Advances in technology continue to make common, everyday occurrences out of what not so long ago seemed impossible to comprehend. Increasingly, wearable technology is becoming available with the intended purpose of improving worker safety. While everyone supports a reduction of workplace injuries and accidents, many believe that wearable technology has some inherent negatives. Among the concerns of some Pennsylvania employees being asked to utilize wearable technology is that a 'big brother" type of monitoring system will intrude on their right to privacy.
Today, wearable safety technology is most commonly used to detect proximity, ergonomics and stress and fatigue levels. Additionally, the true benefit of the information gathered is through a broad range of employees, not individualized data from one or two workers in a specific department. The goal is to monitor and determine overall trends and recommend improvements to enhance safety.
Employees may be more receptive to wearable technology if they are given a full explanation of what the company hopes to achieve. If the workers can be assured the technology is not simply an attempt to monitor their productivity, they may become more comfortable with the use of wearable technology and therefore help contribute to a safer work environment.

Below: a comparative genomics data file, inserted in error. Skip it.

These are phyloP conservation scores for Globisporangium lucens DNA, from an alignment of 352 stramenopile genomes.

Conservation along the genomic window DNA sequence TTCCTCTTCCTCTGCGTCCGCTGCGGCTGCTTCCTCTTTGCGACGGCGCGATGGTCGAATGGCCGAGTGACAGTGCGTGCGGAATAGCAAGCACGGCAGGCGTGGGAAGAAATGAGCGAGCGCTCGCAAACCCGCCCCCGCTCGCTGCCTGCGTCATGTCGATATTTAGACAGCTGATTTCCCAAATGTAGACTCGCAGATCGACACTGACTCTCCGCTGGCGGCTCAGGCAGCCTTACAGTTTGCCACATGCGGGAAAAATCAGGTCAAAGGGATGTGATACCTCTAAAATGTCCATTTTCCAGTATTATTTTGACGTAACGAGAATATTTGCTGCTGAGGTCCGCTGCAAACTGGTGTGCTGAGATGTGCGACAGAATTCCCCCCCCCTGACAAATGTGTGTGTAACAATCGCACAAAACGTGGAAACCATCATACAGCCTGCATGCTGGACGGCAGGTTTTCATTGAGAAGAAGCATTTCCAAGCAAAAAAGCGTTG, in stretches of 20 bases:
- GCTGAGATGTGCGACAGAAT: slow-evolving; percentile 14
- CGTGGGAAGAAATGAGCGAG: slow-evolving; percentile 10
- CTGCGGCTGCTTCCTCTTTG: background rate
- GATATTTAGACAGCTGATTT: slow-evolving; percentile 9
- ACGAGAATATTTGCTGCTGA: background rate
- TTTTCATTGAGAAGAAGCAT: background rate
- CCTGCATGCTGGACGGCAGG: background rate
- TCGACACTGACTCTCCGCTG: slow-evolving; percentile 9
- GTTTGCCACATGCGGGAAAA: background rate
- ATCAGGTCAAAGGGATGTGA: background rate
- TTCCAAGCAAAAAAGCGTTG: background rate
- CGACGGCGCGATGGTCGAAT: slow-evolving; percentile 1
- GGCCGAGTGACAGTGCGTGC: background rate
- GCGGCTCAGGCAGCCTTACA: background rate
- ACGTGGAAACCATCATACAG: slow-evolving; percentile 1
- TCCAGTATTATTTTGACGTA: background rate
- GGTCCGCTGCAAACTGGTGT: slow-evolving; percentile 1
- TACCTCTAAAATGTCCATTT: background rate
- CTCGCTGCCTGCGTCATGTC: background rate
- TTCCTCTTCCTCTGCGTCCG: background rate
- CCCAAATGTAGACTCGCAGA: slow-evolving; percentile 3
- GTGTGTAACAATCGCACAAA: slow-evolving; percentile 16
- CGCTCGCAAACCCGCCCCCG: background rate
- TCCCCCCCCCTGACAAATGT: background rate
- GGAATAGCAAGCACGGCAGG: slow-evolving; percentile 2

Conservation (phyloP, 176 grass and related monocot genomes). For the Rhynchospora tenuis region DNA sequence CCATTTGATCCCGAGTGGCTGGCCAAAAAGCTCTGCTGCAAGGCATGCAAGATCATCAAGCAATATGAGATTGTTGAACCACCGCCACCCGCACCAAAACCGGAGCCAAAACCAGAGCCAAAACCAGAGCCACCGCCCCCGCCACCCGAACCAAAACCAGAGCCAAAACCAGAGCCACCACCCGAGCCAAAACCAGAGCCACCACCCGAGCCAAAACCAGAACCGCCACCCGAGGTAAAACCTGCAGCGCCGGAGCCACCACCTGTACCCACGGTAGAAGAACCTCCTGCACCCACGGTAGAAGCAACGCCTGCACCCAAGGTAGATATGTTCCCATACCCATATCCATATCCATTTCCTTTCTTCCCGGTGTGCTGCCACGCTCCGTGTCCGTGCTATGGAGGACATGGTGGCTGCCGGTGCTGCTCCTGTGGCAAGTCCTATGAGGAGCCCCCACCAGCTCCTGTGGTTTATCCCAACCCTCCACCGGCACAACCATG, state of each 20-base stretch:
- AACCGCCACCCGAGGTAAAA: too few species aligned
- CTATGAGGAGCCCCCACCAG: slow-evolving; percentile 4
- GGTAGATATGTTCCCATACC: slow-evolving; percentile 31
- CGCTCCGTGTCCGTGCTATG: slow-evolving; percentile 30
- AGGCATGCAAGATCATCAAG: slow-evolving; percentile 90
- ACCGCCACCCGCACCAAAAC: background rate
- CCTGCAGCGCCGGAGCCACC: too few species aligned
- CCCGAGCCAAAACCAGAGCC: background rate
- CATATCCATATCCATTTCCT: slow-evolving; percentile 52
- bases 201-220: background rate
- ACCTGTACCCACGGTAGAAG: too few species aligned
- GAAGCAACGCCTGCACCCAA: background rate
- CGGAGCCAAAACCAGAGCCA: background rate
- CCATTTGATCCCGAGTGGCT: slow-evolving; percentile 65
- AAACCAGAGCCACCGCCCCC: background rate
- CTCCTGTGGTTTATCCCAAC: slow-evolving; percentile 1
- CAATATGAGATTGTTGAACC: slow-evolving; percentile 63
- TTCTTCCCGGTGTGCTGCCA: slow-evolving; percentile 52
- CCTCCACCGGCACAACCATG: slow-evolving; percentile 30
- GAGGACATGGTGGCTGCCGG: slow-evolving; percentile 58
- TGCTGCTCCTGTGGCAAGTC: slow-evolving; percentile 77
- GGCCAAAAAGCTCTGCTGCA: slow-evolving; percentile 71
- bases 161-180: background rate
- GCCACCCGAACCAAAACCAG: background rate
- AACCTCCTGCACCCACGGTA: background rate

Despite all the technological innovations, employee accidents and injuries remain inevitable in many workplaces. When such an accident occurs, workers' compensation benefits in the form of medical expenses and lost wages may be due to an injured worker. A workers' compensation lawyer can help ensure that an employee's rights are protected during the filing process.